ellinor (ellinor) wrote,

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Reunited, and it Feels So Good

Or, Why my TiVo is my bestest friend.

About two years ago, I came home at 4 in the morning from a long night of work and turned on the television to help me get to sleep. An hour and a half later, I had just finished watching the third episode in a row of a previously unheard-of sitcom called Black Books, and was aching for more, my eyes pasted-open and dry. I turned off the television, and within 30 seconds I was asleep. When I woke up a couple hours later, I searched the TiVo for the words "Black" and "Books" and came up empty. No such show airing on any channel.

Had I imagined it? It seemed rather elaborate for a dream. And I wasn't clever enough, even in my subconscious, to come up with jokes that funny and well-conceived. I told the jokes to my friends. I described the show. "There's this real misanthropic guy, and he owns a bookstore, and he smokes and drinks a lot and acts like a curmudgeon and has this really crazy sort of bum working for him in the shop, but I don't know what the crazy guy actually does there, and he has a female friend who stops by all the time and in this one episode she thinks the walls are closing in on her, but they really are you see, and . . ." The description had no effect. They'd never heard of the show. Perhaps my TiVo was Gaslighting me.* Still, I had faith. That night I entered "Black Books" in my TiVo as a wish list.

Years passed. I looked back nostalgically at that sleep-deprived, addled hour and a half and wondered if Black Books had really been that funny after all. Perhaps I had been so tired that anything would have seemed funny.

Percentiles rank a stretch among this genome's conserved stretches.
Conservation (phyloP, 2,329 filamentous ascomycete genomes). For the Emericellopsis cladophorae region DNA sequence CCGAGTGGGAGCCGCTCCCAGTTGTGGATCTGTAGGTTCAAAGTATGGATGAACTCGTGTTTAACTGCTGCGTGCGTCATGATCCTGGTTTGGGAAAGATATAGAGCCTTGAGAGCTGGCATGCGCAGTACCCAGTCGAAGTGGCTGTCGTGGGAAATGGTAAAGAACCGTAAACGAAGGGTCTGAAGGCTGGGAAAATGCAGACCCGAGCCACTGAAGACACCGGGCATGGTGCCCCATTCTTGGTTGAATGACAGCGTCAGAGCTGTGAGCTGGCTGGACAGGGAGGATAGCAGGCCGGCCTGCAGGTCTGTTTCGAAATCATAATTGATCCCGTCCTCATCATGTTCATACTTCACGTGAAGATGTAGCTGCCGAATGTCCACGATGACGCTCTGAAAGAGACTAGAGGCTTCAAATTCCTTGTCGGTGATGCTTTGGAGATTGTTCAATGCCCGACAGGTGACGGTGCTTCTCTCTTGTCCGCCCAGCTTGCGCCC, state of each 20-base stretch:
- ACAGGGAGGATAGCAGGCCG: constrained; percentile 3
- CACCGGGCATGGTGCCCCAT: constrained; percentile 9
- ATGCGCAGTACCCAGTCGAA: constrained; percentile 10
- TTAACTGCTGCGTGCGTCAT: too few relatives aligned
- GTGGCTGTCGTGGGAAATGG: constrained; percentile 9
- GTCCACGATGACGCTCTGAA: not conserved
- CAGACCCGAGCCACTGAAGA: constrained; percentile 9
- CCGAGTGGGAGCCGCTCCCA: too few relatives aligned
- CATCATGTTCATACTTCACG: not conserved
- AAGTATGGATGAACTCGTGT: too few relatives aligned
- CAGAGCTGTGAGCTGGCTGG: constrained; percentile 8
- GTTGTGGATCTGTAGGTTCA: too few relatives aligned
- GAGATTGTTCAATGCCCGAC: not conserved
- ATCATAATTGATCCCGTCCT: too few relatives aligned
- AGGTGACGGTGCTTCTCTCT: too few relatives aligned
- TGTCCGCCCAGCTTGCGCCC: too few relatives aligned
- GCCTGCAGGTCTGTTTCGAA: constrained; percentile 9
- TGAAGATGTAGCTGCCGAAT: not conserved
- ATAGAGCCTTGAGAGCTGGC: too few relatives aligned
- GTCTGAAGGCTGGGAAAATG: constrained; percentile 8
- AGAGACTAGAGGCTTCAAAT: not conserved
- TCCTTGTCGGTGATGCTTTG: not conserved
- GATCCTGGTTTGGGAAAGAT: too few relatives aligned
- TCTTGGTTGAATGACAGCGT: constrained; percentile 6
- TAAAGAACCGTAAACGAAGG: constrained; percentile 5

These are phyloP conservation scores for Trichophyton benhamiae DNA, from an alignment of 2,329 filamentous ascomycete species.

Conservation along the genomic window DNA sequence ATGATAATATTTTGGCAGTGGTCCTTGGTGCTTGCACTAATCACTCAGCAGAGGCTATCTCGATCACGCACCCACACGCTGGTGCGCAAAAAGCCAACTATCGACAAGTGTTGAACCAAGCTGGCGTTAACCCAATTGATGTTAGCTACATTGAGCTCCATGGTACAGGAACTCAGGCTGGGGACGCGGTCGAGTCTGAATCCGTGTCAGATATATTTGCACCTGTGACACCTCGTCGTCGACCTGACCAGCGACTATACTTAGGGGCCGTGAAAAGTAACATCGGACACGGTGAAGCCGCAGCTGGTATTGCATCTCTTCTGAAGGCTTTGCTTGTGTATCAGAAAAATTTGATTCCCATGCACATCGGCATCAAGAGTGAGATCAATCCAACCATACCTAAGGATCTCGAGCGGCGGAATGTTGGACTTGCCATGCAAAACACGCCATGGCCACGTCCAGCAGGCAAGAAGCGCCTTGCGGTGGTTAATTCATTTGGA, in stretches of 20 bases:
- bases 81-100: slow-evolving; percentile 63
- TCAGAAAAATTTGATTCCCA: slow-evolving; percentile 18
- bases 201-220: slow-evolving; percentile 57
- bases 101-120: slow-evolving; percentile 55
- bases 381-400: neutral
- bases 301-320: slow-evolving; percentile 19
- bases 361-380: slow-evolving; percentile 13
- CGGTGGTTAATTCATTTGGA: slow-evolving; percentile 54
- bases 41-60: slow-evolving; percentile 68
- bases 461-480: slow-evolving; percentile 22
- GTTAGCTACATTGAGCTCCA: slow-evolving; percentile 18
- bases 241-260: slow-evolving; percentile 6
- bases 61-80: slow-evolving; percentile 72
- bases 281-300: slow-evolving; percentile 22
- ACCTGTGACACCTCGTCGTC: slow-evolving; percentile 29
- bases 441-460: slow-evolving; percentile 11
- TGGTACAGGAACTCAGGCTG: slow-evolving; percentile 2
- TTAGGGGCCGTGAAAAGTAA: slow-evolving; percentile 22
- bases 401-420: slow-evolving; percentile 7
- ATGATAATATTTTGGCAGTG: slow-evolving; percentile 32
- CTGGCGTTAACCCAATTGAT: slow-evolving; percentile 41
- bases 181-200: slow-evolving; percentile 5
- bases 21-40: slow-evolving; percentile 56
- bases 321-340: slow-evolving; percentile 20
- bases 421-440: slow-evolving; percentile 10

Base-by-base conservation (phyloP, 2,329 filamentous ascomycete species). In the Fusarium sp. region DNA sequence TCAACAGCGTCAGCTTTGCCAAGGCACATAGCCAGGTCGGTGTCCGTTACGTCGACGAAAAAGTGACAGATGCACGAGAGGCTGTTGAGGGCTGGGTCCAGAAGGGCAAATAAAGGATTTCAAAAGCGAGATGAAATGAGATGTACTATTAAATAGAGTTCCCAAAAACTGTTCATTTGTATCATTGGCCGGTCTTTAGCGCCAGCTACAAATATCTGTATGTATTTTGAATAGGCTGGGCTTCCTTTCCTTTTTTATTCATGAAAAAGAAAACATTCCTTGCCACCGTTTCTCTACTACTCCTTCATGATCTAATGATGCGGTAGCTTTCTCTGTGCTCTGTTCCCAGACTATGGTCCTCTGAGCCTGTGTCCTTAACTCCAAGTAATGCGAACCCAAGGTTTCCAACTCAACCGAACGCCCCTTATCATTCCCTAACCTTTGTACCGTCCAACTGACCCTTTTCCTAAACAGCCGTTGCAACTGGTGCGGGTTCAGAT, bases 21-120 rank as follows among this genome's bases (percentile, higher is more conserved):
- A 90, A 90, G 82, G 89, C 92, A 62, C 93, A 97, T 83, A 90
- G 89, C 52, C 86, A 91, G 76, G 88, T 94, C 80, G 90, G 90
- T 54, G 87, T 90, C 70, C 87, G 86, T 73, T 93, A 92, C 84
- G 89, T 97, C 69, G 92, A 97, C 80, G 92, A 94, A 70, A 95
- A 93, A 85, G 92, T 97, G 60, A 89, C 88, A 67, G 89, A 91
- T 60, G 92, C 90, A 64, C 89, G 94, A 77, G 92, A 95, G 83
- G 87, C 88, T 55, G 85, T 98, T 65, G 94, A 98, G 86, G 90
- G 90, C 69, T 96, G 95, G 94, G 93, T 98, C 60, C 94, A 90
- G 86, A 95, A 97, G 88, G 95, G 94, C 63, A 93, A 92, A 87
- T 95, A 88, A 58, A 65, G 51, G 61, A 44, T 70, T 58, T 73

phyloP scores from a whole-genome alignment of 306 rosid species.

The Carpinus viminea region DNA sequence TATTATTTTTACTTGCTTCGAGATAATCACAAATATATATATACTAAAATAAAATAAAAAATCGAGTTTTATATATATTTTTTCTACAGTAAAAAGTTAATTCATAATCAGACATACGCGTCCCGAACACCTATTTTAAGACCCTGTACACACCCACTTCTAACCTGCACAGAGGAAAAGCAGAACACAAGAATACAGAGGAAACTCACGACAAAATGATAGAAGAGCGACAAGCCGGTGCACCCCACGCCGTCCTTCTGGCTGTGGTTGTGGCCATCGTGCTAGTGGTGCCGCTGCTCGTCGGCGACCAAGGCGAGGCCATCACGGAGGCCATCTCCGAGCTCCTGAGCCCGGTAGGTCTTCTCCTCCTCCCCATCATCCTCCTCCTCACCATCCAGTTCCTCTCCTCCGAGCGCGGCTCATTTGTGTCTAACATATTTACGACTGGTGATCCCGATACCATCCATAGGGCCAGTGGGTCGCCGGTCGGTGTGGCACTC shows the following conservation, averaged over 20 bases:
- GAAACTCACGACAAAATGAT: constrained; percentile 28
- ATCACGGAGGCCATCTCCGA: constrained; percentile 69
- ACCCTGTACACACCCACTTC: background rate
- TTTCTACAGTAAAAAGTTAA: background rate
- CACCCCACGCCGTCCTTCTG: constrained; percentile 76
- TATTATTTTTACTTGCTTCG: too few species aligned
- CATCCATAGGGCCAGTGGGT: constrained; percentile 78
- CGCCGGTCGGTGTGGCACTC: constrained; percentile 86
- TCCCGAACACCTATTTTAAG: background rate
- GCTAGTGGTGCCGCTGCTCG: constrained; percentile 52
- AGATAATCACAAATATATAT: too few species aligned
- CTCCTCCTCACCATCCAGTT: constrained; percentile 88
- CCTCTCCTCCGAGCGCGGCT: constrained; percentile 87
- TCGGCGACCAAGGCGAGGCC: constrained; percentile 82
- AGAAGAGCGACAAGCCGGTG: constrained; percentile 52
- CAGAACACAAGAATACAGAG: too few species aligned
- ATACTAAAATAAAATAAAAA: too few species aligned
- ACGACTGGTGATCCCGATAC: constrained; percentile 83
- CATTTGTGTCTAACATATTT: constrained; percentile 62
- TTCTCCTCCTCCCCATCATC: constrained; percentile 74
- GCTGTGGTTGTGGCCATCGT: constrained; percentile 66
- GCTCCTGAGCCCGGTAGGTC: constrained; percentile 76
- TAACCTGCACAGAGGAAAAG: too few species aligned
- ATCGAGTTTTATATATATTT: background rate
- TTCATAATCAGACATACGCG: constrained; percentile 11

Well, three weeks ago, my TiVo came through. BBC America just started running the show, and new epsiodes are streaming in weekly. (Well, not new, exactly, but new to me.) Now I can say with confidence (having slept amply) that this is a damn funny show. I know now, through the wonder of Internet research, that it has received decidedly mixed reviews from American audiences, but there's something about it that routinely makes me laugh out loud several times per episode. And I don't usually even like sitcoms. Either I'm out of touch or this is seriously funny stuff. I make no warrantees about which it might be.

Aaaah, sweet, sweet television. The opiate of the Ellinor.

I wanted to draw some elaborate moral out of this story, about patience or about trusting your instincts, or something, but the real moral is just to give this show a try if you have access to it.


*note: There are no rubies hidden in my house and even if there were, my TiVo would never try to make me think I was insane just to get at the rubies. First of all, my TiVo can't move, much less carry rubies. Second of all, my TiVo loves me and would never betray me like that.
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